By Kevin Williams
Noodle-making is a culinary art among most Amish cooks. When it comes to Amish cooking and baking simplicity is the hallmark. And you don’t get much more simple than homemade noodles, really, you don’t.
I don't think I can emphasis enough the importance of using fresh eggs in this recipe. Store-bought eggs will work, but if you use fresh eggs you'll get that rich, orange yolk and that will transfer to the noodles. Most Amish cooks have a ready supply of freshly laid eggs on hand and that makes all the difference.
You might be like me and think that homemade pasta is a complicated, laborious process, but it’s not. Or it doesn’t have to be with a recipe like this.
Homemade noodles are an age-old art. Amish moms learn from their moms and then pass the craft down to their daughters who pass it along to theirs and so on. The noodle dough is often pressed super thin and then hung to dry on drying racks Sometimes really thin noodles are just put on cookie sheets to dry, but the racks are really a site to see. The size of noodles are simply a preference factor. Some Amish cooks like super thin noodles, others like wider noodles. You can let your own taste and preference guide you.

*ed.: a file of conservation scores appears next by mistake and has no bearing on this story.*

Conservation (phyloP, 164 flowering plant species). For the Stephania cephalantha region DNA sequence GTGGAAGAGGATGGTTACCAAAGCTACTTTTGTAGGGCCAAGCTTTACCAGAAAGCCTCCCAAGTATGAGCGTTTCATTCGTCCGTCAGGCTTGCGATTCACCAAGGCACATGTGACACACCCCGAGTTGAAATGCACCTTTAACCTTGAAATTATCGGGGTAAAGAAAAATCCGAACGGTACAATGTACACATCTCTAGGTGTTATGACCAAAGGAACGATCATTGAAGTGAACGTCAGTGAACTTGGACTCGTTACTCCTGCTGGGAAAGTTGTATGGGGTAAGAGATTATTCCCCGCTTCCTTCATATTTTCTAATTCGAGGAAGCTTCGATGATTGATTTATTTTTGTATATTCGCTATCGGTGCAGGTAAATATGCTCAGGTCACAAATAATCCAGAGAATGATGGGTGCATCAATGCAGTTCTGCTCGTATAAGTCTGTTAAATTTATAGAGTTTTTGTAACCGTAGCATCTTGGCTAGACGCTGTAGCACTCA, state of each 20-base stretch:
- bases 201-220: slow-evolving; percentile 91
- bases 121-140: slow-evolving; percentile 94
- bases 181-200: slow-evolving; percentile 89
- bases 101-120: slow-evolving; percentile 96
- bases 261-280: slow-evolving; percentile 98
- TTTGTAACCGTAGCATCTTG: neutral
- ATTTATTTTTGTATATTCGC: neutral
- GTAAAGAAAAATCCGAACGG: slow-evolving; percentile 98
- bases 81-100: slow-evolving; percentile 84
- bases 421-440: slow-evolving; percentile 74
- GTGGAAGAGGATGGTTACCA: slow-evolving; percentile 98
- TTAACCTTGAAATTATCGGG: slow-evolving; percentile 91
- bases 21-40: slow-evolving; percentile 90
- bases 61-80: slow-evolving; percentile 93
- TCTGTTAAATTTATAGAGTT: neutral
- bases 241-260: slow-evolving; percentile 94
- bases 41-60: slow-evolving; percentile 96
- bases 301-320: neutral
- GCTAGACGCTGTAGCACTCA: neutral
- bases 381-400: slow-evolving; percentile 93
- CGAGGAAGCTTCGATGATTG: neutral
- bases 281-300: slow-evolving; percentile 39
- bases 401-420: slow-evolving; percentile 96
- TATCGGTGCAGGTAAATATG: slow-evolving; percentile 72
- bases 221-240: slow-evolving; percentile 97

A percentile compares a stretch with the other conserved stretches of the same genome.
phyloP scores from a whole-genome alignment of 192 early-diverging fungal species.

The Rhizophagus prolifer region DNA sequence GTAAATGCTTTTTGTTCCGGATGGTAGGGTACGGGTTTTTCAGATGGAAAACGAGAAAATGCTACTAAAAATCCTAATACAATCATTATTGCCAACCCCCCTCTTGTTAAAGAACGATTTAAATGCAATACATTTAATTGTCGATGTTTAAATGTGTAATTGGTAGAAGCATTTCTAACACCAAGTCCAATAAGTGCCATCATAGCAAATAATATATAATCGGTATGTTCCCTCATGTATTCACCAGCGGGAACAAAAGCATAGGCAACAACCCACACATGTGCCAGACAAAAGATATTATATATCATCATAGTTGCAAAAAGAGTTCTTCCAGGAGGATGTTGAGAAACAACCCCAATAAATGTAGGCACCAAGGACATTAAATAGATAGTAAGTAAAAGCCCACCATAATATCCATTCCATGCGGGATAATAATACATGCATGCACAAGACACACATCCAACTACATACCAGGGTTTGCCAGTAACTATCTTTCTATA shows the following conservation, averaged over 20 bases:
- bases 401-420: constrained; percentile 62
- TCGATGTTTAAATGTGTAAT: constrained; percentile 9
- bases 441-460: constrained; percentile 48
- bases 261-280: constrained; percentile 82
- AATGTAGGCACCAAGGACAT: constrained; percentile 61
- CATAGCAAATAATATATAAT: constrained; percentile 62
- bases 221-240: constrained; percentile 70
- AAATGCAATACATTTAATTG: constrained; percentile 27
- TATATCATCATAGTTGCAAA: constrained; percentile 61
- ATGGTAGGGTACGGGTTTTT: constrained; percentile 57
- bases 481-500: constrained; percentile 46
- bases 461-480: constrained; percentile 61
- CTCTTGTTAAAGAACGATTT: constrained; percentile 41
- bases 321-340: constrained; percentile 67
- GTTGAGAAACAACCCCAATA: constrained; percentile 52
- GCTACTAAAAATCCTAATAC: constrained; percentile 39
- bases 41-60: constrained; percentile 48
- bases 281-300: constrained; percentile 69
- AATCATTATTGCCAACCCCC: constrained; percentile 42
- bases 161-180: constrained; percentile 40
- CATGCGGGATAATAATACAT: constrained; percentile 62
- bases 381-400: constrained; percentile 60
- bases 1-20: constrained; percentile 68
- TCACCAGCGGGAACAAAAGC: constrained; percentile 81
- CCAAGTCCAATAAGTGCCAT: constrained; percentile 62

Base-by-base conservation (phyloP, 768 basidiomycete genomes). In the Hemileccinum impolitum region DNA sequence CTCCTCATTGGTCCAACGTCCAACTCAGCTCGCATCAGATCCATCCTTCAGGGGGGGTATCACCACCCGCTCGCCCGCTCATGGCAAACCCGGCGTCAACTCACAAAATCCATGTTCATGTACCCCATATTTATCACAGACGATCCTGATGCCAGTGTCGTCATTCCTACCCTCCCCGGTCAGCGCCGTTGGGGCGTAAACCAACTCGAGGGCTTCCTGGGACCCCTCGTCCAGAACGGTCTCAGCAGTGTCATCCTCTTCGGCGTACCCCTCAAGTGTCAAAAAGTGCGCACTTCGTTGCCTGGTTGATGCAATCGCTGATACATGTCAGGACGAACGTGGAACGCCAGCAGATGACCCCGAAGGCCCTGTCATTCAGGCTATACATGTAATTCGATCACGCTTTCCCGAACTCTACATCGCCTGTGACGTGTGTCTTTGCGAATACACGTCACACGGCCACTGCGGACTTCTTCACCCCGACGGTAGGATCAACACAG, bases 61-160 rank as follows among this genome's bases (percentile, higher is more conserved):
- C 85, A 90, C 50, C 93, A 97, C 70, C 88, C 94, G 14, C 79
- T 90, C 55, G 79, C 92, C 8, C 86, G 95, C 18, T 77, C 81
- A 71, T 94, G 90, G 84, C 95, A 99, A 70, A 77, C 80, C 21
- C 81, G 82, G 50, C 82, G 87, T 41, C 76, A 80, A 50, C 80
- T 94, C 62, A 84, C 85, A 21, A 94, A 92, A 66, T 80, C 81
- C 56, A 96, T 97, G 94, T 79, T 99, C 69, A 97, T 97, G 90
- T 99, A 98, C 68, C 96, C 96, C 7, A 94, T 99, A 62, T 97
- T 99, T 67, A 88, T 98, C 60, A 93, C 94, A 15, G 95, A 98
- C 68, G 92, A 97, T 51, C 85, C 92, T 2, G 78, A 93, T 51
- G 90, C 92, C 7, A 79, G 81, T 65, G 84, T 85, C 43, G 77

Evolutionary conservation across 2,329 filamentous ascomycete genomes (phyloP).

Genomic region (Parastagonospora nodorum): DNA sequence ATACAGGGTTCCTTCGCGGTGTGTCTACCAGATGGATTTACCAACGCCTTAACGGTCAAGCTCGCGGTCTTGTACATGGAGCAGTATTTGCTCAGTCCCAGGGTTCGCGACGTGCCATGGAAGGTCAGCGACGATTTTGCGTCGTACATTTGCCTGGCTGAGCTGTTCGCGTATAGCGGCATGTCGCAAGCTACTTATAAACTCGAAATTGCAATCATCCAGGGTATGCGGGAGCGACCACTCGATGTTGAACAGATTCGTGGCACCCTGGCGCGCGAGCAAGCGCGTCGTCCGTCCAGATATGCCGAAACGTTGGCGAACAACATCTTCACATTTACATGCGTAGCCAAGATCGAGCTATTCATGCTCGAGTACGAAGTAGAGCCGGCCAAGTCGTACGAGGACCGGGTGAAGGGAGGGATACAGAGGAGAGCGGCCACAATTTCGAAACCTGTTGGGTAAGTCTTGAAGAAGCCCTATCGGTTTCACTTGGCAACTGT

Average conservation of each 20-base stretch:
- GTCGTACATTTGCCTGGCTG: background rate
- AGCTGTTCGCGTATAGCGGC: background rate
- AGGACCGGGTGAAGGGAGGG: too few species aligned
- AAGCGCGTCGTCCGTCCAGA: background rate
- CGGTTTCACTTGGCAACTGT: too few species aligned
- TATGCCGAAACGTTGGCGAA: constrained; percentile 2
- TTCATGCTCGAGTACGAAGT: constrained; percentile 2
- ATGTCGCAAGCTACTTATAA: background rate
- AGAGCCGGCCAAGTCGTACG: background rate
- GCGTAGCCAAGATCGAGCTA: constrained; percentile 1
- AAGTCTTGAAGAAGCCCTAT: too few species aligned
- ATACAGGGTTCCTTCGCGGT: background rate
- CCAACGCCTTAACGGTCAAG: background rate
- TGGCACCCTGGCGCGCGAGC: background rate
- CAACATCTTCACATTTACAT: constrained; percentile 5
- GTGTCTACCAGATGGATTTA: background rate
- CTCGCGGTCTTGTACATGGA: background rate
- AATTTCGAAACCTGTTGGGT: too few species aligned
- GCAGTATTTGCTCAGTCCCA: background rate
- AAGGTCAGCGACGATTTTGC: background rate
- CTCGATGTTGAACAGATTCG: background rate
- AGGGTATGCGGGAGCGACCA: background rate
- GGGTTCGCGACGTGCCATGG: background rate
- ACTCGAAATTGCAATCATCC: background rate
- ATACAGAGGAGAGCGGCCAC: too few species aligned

- 3 eggs
- 2 cups all-purpose flour
- 1 /2 teaspoon salt
- chicken or beef stock
- Beat 3 eggs until frothy.
- Add flour and stir until of dough texture.
- Knead until smooth.
- Turn into floured cutting board.
- Roll dough, turning often until thin.
- Let noodle dough dry for 45 minutes.
- Turn dough and dry ½ hour.
- Cut into noodles size.
- Drop into boiling beef or chicken stock, reduce heat and cook at rolling boil about 20 minutes. Season to taste
WHWN YOU MAKE THE NOODLES DO YOU ADD 1/2 TSP OF SALT TO THE FLOUR WHEN MAKING DOUGH IT DOESN'T MENTION THE SALT EXCEPT IN INGREDIENTS
Hi, Marie, sorry for the confusion, yes, you are correct, add the salt to the flour!